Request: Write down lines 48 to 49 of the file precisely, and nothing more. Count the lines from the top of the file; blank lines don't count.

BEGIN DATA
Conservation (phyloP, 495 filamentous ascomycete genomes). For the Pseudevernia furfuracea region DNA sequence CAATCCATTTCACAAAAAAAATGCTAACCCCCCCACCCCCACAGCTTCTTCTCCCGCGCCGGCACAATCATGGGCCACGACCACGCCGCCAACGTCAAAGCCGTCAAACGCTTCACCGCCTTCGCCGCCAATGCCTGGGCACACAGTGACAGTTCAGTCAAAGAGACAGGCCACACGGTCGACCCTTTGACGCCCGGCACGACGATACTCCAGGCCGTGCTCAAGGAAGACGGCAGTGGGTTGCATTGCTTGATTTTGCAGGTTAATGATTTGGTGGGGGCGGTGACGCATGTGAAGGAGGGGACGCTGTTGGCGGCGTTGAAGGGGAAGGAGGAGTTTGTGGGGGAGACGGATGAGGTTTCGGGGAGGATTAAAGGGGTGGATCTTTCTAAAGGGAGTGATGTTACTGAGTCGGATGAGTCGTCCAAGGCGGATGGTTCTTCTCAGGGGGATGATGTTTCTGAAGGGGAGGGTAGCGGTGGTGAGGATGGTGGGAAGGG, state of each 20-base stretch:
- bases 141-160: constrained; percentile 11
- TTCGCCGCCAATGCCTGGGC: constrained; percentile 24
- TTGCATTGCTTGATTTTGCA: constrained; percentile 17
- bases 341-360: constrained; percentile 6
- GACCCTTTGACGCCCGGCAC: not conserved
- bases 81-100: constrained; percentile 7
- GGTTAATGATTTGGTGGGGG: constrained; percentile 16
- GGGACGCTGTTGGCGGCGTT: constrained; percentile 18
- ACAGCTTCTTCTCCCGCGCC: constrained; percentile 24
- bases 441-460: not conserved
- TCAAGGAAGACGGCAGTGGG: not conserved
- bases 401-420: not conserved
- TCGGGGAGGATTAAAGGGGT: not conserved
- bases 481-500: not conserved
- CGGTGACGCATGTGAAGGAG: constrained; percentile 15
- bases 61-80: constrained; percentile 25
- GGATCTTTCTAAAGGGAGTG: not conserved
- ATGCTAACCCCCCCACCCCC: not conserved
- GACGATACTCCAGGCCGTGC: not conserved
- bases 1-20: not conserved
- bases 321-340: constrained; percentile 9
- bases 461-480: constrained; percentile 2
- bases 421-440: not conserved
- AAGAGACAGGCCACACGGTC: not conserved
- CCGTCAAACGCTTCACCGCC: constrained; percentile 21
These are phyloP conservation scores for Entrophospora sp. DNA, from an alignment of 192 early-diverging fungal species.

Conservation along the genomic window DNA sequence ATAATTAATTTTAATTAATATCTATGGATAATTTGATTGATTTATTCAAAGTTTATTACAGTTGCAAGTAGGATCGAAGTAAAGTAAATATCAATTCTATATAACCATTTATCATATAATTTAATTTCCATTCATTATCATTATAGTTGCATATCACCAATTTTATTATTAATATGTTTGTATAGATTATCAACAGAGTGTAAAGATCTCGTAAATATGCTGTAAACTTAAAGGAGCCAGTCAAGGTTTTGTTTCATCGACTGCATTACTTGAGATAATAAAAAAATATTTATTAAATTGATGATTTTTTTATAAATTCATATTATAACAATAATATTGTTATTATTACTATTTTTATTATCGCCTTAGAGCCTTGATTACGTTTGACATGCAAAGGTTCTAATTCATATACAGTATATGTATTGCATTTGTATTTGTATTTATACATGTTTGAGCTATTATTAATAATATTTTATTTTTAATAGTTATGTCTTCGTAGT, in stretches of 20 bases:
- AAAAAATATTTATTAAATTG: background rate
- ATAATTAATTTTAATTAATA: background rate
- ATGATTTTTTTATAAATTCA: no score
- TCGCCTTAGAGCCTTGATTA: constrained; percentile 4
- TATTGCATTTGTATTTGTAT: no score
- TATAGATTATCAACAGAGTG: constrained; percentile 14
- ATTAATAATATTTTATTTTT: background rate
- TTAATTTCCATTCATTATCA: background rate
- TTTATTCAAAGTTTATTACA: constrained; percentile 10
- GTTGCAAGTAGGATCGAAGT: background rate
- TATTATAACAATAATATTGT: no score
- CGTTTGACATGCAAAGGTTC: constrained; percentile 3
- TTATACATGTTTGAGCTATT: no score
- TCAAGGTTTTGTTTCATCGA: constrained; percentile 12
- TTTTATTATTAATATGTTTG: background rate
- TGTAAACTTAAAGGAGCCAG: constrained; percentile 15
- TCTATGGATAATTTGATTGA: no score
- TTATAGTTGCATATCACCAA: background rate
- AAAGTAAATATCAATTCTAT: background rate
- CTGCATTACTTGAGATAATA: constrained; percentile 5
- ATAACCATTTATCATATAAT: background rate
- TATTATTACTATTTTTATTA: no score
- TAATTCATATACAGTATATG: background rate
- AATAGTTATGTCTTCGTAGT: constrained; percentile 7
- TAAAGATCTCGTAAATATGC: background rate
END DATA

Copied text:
- CTGCATTACTTGAGATAATA: constrained; percentile 5
- ATAACCATTTATCATATAAT: background rate